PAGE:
3 Best Practices for Handling Facility Complaints

Complaints range from legitimate and important to somewhat irritating to downright silly. No matter what you think of them, here are three strategies for dealing with them.

By Greg Zimmerman, senior contributing editor  

If you’ve been following along with FacilitiesNet’s ongoing facility occupant complaints series, you’ll recognize that there are frequent concerns from occupants that really have nothing to do with facility management. They’re pretty amusing for sure, and it’s tempting when you’re receiving complaints about calcified dog poop and bad-tasting coffee supplements to dismiss them and the occupant who submitted them as crazy. But it’s important to remember that customer service is a crucial, though often patience-trying, part of the facility management profession. In cases where complaints are out of your purview, it’s important to assure the occupant that their complaint – no matter how stupid – will be passed on to the appropriate department. The occupant just wants to know that they are being heard, in most cases. 

But how do you handle complaints that definitely do fall within the realm of facility management? No matter how good you are at your job, there are going to be complaints. It’s inevitable. The perception of the frazzled facility manager constantly answering hot and cold calls (sometimes for occupants sitting right next to each other) sadly isn’t too far off. In order to avoid literally spending your entire day dealing with complaints, it’s important to have a system in place that can either automate these complaints to work orders or delegate them to some of your staff. How do you do it? Here are three best practices for dealing with facility complaints. 

  • 1.) Be Visible – Thankfully, the notion of the old mop’n’bucket maintenance guy holed up in his basement lair, only emerging to empty a trash can once a day, is going the way of the dinosaurs. These days, facility managers are engaged, active participants in the leadership of an organization. With that elevated position comes greater responsibility. One of the most important pieces of advice experts give to new facility managers is simply to be visible. That means being visible not just to upper management but also to occupants. When people in the facility know you, they’re more likely to treat your time and energy with respect. Therefore, when occupants do have legitimate issues, they can bring them to your attention without any of the added animosity that anonymity can sometimes bring. If you’re just an anonymous name on the company org chart, or the occupants in the facility never see you or know who you are, they’re definitely more apt to respond to an inconvenience like space that’s uncomfortably warm or the bathroom being out of paper towels, with anger rather than patience. That goes both ways, as well: When you know the people who have an issue in your facility, you can respond to the complaint as if you’re fixing a problem for a friend or neighbor.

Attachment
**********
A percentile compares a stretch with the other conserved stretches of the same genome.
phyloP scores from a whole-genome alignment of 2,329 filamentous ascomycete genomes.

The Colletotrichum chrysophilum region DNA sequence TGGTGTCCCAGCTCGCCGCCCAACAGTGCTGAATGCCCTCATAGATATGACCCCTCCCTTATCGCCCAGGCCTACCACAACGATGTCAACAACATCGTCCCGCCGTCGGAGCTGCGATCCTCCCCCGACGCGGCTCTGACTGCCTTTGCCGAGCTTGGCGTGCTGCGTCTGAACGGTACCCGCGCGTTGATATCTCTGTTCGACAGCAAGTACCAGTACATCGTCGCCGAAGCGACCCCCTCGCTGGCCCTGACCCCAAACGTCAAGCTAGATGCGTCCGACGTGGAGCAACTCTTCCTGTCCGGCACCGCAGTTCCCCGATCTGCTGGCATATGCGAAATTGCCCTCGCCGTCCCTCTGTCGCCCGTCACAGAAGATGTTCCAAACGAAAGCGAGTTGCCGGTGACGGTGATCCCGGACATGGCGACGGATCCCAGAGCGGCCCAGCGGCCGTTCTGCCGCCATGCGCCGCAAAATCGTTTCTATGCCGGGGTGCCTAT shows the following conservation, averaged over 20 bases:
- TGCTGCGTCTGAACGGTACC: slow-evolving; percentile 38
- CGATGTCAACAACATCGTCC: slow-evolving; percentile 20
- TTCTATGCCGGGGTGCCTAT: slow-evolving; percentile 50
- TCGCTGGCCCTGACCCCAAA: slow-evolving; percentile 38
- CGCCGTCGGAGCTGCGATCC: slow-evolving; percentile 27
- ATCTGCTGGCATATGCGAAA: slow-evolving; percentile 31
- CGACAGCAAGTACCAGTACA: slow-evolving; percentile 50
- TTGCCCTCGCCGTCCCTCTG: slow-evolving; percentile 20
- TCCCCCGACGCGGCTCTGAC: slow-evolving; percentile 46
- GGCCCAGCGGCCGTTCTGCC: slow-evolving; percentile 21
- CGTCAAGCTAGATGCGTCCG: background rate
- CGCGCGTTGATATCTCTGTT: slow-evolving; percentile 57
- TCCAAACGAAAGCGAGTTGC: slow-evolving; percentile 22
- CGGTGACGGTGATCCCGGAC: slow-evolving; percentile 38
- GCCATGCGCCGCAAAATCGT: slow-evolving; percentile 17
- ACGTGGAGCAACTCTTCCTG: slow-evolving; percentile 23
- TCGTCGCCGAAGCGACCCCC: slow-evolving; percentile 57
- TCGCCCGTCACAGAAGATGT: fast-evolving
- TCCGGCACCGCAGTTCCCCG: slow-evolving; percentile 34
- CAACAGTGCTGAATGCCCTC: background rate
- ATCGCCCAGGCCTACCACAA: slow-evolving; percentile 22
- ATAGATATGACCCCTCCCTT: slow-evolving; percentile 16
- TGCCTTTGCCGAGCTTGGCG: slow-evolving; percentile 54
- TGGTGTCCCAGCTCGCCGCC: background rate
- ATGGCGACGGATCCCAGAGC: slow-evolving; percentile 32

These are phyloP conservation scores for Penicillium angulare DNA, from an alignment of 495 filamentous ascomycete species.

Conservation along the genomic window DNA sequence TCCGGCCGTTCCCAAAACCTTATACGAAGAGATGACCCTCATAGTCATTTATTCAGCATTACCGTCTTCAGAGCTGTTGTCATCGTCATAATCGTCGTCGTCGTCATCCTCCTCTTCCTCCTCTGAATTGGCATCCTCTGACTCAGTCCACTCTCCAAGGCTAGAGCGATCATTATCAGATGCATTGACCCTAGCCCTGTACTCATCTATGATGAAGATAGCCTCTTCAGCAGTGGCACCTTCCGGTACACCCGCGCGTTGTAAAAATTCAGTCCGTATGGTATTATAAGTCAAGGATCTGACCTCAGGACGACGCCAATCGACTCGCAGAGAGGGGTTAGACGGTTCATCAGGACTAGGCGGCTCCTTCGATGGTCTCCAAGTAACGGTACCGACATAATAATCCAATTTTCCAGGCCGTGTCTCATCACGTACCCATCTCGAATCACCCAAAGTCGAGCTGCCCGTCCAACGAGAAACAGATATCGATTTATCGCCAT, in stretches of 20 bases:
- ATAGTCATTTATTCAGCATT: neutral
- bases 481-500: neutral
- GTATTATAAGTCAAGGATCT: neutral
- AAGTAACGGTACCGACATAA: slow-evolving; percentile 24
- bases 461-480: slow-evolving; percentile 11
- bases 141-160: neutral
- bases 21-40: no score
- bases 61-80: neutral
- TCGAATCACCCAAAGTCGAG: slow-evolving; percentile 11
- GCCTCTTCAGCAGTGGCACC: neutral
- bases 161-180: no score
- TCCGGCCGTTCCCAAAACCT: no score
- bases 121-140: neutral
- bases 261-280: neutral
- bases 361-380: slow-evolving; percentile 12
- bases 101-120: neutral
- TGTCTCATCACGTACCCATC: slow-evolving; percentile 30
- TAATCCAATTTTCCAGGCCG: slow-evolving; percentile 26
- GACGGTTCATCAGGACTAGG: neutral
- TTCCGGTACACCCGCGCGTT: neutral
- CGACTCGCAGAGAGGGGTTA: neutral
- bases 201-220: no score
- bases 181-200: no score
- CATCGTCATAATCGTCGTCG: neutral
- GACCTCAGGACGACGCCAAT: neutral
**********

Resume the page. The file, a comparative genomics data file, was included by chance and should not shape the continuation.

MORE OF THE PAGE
• 2.) Service Automation – One the ways to deal with complaints most efficiently is to automate the process. You're likely familiar with Computerized Maintenance Management Systems (CMMS). These systems have been available for years, and are getting ever-more sophisticated, as they’re being tied into IoT devices and can predict maintenance needs (no more complaints about towels being out – the CMMS will tell you when it’s running low). These systems can be used to respond quickly to complaints as well, automatically creating work orders or action items when an occupant registers a complaint. You can also sift through these items, and either delegate them as work orders to staff, or respond in another way.  
  • 3.) Make Sure to Close the Loop – One of the worst things you can do in regards to complaints, no matter how silly they seem, is to ignore them. Occupants always want to know that their voices are being heard, so no matter the “legitimacy” of a complaint, it’s important to communicate with the occupant before, during, and after the work to make sure their concern is met. Closing the loop on a complaint is a great opportunity to further your positive relationship with occupants, as well. Send out a post-work evaluation to ask the occupant how you did or how you can do better.  

Greg Zimmerman is senior contributor editor for the facility group, which including FacilitiesNet.com and Building Operating Management magazine. He has more than 19 years’ experience writing about facility issues. 

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  posted on 4/3/2023   Article Use Policy

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